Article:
While Mike Bard spends some time guiding snow goose hunters in the Midwest, the Avery pro-staffer spends as much time as possible freelancing with friends for greater snow geese near his home in central New York.
The Atlantic Flyway has enjoyed a spring conservation season the past two years, and Bard says that is has given him and his friends a chance to spend more time together doing what they love.
"I feel very lucky with regard to the group of guys I chase snow geese with," says Bard. "We are all pretty dedicated to being successful, and everyone takes time off during the peak migration so we can take full advantage of the conservation season."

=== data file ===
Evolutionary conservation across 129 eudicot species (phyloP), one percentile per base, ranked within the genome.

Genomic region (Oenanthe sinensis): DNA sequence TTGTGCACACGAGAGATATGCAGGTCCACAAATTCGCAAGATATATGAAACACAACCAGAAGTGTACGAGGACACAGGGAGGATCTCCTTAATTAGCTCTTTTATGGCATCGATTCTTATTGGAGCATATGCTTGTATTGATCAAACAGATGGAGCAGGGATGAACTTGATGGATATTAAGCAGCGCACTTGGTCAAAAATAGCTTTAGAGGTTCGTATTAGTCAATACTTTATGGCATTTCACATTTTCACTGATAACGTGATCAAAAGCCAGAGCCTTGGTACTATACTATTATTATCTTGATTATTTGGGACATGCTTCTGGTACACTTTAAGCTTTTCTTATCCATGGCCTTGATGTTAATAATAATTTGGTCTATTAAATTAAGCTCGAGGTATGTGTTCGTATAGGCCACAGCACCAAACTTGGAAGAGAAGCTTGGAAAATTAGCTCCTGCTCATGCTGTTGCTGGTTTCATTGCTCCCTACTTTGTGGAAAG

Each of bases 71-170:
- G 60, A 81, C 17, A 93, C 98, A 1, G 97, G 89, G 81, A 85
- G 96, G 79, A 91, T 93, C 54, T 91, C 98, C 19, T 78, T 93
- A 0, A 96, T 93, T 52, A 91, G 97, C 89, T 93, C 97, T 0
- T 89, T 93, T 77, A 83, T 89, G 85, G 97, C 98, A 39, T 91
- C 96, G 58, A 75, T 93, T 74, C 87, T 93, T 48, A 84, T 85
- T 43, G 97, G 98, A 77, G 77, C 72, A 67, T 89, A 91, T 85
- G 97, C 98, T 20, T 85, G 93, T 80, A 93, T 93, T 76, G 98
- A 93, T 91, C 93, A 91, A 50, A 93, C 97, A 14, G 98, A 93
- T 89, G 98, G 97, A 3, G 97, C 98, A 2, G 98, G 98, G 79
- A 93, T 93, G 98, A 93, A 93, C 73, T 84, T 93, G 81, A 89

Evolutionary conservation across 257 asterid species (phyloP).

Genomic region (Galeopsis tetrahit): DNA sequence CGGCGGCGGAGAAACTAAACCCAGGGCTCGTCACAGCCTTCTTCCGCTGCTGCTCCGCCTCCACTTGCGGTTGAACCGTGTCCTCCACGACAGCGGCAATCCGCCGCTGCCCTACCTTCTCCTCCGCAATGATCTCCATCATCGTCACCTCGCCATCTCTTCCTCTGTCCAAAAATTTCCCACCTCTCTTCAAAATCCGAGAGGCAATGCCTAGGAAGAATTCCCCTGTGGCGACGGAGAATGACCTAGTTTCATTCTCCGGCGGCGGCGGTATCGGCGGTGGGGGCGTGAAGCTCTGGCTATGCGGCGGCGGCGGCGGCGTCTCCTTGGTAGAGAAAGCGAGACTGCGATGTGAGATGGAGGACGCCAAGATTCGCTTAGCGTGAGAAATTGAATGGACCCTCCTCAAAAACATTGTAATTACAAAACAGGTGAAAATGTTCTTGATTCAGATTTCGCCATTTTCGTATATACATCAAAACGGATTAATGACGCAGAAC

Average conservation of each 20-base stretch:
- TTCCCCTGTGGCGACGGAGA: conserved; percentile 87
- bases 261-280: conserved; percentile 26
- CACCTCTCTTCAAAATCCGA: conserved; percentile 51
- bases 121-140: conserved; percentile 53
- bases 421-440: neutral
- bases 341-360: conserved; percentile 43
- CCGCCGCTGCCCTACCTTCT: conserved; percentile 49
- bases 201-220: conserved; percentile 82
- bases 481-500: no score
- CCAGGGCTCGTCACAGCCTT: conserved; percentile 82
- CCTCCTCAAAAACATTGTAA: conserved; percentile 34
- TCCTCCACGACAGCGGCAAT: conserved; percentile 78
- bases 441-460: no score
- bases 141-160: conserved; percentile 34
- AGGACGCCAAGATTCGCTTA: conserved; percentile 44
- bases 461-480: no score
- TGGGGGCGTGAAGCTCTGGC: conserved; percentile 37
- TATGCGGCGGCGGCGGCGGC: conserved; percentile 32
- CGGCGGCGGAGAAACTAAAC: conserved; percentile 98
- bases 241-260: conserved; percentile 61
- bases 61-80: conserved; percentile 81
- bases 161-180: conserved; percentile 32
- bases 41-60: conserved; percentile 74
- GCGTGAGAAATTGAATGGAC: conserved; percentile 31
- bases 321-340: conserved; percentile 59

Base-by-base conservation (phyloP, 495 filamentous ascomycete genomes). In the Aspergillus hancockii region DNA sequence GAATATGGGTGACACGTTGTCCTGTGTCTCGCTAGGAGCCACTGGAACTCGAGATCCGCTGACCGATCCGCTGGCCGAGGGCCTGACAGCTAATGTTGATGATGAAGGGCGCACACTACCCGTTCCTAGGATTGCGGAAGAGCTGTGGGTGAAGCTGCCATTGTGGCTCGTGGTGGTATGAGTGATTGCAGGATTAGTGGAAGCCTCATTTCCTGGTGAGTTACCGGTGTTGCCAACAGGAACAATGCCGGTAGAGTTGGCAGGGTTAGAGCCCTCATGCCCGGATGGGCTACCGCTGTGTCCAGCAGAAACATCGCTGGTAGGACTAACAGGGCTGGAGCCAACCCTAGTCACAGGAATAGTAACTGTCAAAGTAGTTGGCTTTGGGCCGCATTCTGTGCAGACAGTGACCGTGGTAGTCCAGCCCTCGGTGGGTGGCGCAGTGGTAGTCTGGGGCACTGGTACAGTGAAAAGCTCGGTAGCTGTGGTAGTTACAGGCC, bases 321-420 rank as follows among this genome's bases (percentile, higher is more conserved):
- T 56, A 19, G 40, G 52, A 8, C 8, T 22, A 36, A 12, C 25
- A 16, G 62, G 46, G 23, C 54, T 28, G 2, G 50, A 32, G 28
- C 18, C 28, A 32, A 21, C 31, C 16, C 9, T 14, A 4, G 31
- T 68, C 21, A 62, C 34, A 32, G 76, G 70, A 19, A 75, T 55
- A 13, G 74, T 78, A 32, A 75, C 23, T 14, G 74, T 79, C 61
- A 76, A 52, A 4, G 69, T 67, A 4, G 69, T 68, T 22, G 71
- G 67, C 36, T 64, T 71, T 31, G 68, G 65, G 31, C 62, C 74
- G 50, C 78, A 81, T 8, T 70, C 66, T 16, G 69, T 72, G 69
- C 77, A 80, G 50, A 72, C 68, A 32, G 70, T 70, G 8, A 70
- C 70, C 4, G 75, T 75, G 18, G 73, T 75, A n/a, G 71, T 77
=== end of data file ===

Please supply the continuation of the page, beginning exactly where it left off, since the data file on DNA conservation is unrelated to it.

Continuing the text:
Besides being able to pool resources, Bard says that another benefit of hunting with a group of friends is the ability to divide up scouting responsibilities and, more importantly, making quality contacts with landowners.
"One thing that really cannot be overlooked is the relationship between landowner and hunter," says Bard. "There are a couple of guys in our crew that seem to have a knack for maintaining great relationships with the farmers, who have been so kind to let us hunt their property. This is probably one of the most important pieces of the puzzle."
After a week or so of hard hunting, Bard says it can be tough for a crew of freelancers to remember that 16-hour days filled with muddy gear and dogs should be fun. But when times get tough, Bard says his friends really only need to look to the sky.
"Just seeing the hundreds of thousands of snow geese migrating north is worth the price of admission," says Bard. "Every serious waterfowl hunter should try to experience this at least once."
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